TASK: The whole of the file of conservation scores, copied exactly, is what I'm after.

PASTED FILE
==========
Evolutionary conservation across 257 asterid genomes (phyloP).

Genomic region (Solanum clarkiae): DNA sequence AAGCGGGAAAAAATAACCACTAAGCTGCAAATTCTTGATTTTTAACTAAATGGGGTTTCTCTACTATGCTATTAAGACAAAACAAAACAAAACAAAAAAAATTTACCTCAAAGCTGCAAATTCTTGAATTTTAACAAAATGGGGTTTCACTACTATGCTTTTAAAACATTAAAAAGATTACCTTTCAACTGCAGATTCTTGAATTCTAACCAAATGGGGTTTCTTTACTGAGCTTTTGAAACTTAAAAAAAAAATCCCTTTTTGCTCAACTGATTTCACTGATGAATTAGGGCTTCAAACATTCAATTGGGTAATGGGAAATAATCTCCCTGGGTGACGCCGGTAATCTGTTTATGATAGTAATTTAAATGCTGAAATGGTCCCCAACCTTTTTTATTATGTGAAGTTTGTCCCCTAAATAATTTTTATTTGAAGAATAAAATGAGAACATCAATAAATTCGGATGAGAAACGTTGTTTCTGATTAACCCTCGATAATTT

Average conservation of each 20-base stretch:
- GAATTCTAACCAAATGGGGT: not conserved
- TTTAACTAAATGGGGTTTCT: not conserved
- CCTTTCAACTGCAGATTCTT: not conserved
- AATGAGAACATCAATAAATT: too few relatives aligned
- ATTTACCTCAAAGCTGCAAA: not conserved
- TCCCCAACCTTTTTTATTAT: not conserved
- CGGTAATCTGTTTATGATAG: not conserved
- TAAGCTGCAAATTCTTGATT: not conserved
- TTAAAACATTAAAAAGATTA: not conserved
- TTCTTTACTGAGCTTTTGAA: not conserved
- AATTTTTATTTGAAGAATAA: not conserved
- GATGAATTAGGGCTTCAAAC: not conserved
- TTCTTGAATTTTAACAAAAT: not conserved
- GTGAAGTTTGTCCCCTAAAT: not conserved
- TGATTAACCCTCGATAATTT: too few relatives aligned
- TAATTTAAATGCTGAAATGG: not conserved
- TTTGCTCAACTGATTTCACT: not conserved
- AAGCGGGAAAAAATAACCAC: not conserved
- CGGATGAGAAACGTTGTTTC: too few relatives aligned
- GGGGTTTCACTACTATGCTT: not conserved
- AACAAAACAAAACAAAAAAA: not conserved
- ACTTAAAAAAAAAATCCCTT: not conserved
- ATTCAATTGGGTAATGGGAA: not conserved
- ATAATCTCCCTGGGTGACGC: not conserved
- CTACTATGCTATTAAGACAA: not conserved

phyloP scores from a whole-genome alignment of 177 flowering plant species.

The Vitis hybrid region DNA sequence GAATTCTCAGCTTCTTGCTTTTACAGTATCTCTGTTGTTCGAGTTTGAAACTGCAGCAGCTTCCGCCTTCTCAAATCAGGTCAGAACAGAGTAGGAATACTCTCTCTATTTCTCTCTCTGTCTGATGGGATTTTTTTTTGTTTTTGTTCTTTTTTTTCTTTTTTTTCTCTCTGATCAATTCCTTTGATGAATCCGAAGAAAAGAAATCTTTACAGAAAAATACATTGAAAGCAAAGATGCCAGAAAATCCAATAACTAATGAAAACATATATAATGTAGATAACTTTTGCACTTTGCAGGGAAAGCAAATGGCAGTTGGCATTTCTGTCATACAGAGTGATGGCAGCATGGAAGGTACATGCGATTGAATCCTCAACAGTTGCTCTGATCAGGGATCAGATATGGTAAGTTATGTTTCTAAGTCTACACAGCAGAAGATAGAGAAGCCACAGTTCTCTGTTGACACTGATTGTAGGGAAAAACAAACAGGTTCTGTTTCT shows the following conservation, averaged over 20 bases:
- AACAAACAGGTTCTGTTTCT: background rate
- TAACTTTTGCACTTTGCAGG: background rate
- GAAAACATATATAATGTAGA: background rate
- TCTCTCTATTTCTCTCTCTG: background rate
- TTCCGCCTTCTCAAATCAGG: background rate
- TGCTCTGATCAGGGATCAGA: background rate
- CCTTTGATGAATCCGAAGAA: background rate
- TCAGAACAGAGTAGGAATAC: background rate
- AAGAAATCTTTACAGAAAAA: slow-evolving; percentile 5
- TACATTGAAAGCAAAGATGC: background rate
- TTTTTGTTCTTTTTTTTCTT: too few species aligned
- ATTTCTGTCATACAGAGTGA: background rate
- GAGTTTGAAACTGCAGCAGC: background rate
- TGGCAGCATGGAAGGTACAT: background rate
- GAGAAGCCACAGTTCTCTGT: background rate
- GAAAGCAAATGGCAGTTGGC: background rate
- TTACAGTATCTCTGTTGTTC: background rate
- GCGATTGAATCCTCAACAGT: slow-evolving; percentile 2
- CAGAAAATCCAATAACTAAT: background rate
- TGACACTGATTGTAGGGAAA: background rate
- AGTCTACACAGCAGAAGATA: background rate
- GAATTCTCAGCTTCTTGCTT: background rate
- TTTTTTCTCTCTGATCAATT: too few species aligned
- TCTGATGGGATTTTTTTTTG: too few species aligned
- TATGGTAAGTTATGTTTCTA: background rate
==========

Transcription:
Evolutionary conservation across 257 asterid genomes (phyloP).

Genomic region (Solanum clarkiae): DNA sequence AAGCGGGAAAAAATAACCACTAAGCTGCAAATTCTTGATTTTTAACTAAATGGGGTTTCTCTACTATGCTATTAAGACAAAACAAAACAAAACAAAAAAAATTTACCTCAAAGCTGCAAATTCTTGAATTTTAACAAAATGGGGTTTCACTACTATGCTTTTAAAACATTAAAAAGATTACCTTTCAACTGCAGATTCTTGAATTCTAACCAAATGGGGTTTCTTTACTGAGCTTTTGAAACTTAAAAAAAAAATCCCTTTTTGCTCAACTGATTTCACTGATGAATTAGGGCTTCAAACATTCAATTGGGTAATGGGAAATAATCTCCCTGGGTGACGCCGGTAATCTGTTTATGATAGTAATTTAAATGCTGAAATGGTCCCCAACCTTTTTTATTATGTGAAGTTTGTCCCCTAAATAATTTTTATTTGAAGAATAAAATGAGAACATCAATAAATTCGGATGAGAAACGTTGTTTCTGATTAACCCTCGATAATTT

Average conservation of each 20-base stretch:
- GAATTCTAACCAAATGGGGT: not conserved
- TTTAACTAAATGGGGTTTCT: not conserved
- CCTTTCAACTGCAGATTCTT: not conserved
- AATGAGAACATCAATAAATT: too few relatives aligned
- ATTTACCTCAAAGCTGCAAA: not conserved
- TCCCCAACCTTTTTTATTAT: not conserved
- CGGTAATCTGTTTATGATAG: not conserved
- TAAGCTGCAAATTCTTGATT: not conserved
- TTAAAACATTAAAAAGATTA: not conserved
- TTCTTTACTGAGCTTTTGAA: not conserved
- AATTTTTATTTGAAGAATAA: not conserved
- GATGAATTAGGGCTTCAAAC: not conserved
- TTCTTGAATTTTAACAAAAT: not conserved
- GTGAAGTTTGTCCCCTAAAT: not conserved
- TGATTAACCCTCGATAATTT: too few relatives aligned
- TAATTTAAATGCTGAAATGG: not conserved
- TTTGCTCAACTGATTTCACT: not conserved
- AAGCGGGAAAAAATAACCAC: not conserved
- CGGATGAGAAACGTTGTTTC: too few relatives aligned
- GGGGTTTCACTACTATGCTT: not conserved
- AACAAAACAAAACAAAAAAA: not conserved
- ACTTAAAAAAAAAATCCCTT: not conserved
- ATTCAATTGGGTAATGGGAA: not conserved
- ATAATCTCCCTGGGTGACGC: not conserved
- CTACTATGCTATTAAGACAA: not conserved

phyloP scores from a whole-genome alignment of 177 flowering plant species.

The Vitis hybrid region DNA sequence GAATTCTCAGCTTCTTGCTTTTACAGTATCTCTGTTGTTCGAGTTTGAAACTGCAGCAGCTTCCGCCTTCTCAAATCAGGTCAGAACAGAGTAGGAATACTCTCTCTATTTCTCTCTCTGTCTGATGGGATTTTTTTTTGTTTTTGTTCTTTTTTTTCTTTTTTTTCTCTCTGATCAATTCCTTTGATGAATCCGAAGAAAAGAAATCTTTACAGAAAAATACATTGAAAGCAAAGATGCCAGAAAATCCAATAACTAATGAAAACATATATAATGTAGATAACTTTTGCACTTTGCAGGGAAAGCAAATGGCAGTTGGCATTTCTGTCATACAGAGTGATGGCAGCATGGAAGGTACATGCGATTGAATCCTCAACAGTTGCTCTGATCAGGGATCAGATATGGTAAGTTATGTTTCTAAGTCTACACAGCAGAAGATAGAGAAGCCACAGTTCTCTGTTGACACTGATTGTAGGGAAAAACAAACAGGTTCTGTTTCT shows the following conservation, averaged over 20 bases:
- AACAAACAGGTTCTGTTTCT: background rate
- TAACTTTTGCACTTTGCAGG: background rate
- GAAAACATATATAATGTAGA: background rate
- TCTCTCTATTTCTCTCTCTG: background rate
- TTCCGCCTTCTCAAATCAGG: background rate
- TGCTCTGATCAGGGATCAGA: background rate
- CCTTTGATGAATCCGAAGAA: background rate
- TCAGAACAGAGTAGGAATAC: background rate
- AAGAAATCTTTACAGAAAAA: slow-evolving; percentile 5
- TACATTGAAAGCAAAGATGC: background rate
- TTTTTGTTCTTTTTTTTCTT: too few species aligned
- ATTTCTGTCATACAGAGTGA: background rate
- GAGTTTGAAACTGCAGCAGC: background rate
- TGGCAGCATGGAAGGTACAT: background rate
- GAGAAGCCACAGTTCTCTGT: background rate
- GAAAGCAAATGGCAGTTGGC: background rate
- TTACAGTATCTCTGTTGTTC: background rate
- GCGATTGAATCCTCAACAGT: slow-evolving; percentile 2
- CAGAAAATCCAATAACTAAT: background rate
- TGACACTGATTGTAGGGAAA: background rate
- AGTCTACACAGCAGAAGATA: background rate
- GAATTCTCAGCTTCTTGCTT: background rate
- TTTTTTCTCTCTGATCAATT: too few species aligned
- TCTGATGGGATTTTTTTTTG: too few species aligned
- TATGGTAAGTTATGTTTCTA: background rate